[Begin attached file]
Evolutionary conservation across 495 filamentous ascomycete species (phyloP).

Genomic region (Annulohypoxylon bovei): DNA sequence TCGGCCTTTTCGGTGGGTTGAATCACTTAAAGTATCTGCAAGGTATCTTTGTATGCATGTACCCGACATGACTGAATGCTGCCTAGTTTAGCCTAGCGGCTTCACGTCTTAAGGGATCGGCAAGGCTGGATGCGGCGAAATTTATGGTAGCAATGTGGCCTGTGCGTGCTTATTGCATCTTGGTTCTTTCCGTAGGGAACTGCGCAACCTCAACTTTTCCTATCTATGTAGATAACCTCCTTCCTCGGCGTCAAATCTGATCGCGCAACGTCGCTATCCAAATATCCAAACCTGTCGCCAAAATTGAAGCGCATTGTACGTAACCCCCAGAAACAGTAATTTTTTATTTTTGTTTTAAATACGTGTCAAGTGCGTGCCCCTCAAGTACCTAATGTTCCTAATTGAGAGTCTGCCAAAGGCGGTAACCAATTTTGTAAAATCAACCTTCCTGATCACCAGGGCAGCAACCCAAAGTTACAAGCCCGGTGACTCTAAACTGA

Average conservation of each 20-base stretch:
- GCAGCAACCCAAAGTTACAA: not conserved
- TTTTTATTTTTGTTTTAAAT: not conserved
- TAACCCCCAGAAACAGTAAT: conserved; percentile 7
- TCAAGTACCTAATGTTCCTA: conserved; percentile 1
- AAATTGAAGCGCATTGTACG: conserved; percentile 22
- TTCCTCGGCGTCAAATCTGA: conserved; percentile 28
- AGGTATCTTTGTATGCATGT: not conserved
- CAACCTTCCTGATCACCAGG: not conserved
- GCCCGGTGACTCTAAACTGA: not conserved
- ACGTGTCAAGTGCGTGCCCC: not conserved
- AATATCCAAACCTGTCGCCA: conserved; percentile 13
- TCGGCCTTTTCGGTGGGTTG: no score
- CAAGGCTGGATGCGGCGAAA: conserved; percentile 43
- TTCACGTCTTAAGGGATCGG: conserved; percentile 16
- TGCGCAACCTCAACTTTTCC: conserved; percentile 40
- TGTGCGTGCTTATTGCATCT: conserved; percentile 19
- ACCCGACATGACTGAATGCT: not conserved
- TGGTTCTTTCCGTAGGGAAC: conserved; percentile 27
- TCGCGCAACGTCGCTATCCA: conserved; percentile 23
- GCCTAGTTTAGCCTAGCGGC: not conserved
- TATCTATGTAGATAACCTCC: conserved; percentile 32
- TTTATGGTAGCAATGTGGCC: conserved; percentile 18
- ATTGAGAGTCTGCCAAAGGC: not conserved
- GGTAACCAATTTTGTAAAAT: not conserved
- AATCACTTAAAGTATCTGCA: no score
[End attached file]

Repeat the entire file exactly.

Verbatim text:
Evolutionary conservation across 495 filamentous ascomycete species (phyloP).

Genomic region (Annulohypoxylon bovei): DNA sequence TCGGCCTTTTCGGTGGGTTGAATCACTTAAAGTATCTGCAAGGTATCTTTGTATGCATGTACCCGACATGACTGAATGCTGCCTAGTTTAGCCTAGCGGCTTCACGTCTTAAGGGATCGGCAAGGCTGGATGCGGCGAAATTTATGGTAGCAATGTGGCCTGTGCGTGCTTATTGCATCTTGGTTCTTTCCGTAGGGAACTGCGCAACCTCAACTTTTCCTATCTATGTAGATAACCTCCTTCCTCGGCGTCAAATCTGATCGCGCAACGTCGCTATCCAAATATCCAAACCTGTCGCCAAAATTGAAGCGCATTGTACGTAACCCCCAGAAACAGTAATTTTTTATTTTTGTTTTAAATACGTGTCAAGTGCGTGCCCCTCAAGTACCTAATGTTCCTAATTGAGAGTCTGCCAAAGGCGGTAACCAATTTTGTAAAATCAACCTTCCTGATCACCAGGGCAGCAACCCAAAGTTACAAGCCCGGTGACTCTAAACTGA

Average conservation of each 20-base stretch:
- GCAGCAACCCAAAGTTACAA: not conserved
- TTTTTATTTTTGTTTTAAAT: not conserved
- TAACCCCCAGAAACAGTAAT: conserved; percentile 7
- TCAAGTACCTAATGTTCCTA: conserved; percentile 1
- AAATTGAAGCGCATTGTACG: conserved; percentile 22
- TTCCTCGGCGTCAAATCTGA: conserved; percentile 28
- AGGTATCTTTGTATGCATGT: not conserved
- CAACCTTCCTGATCACCAGG: not conserved
- GCCCGGTGACTCTAAACTGA: not conserved
- ACGTGTCAAGTGCGTGCCCC: not conserved
- AATATCCAAACCTGTCGCCA: conserved; percentile 13
- TCGGCCTTTTCGGTGGGTTG: no score
- CAAGGCTGGATGCGGCGAAA: conserved; percentile 43
- TTCACGTCTTAAGGGATCGG: conserved; percentile 16
- TGCGCAACCTCAACTTTTCC: conserved; percentile 40
- TGTGCGTGCTTATTGCATCT: conserved; percentile 19
- ACCCGACATGACTGAATGCT: not conserved
- TGGTTCTTTCCGTAGGGAAC: conserved; percentile 27
- TCGCGCAACGTCGCTATCCA: conserved; percentile 23
- GCCTAGTTTAGCCTAGCGGC: not conserved
- TATCTATGTAGATAACCTCC: conserved; percentile 32
- TTTATGGTAGCAATGTGGCC: conserved; percentile 18
- ATTGAGAGTCTGCCAAAGGC: not conserved
- GGTAACCAATTTTGTAAAAT: not conserved
- AATCACTTAAAGTATCTGCA: no score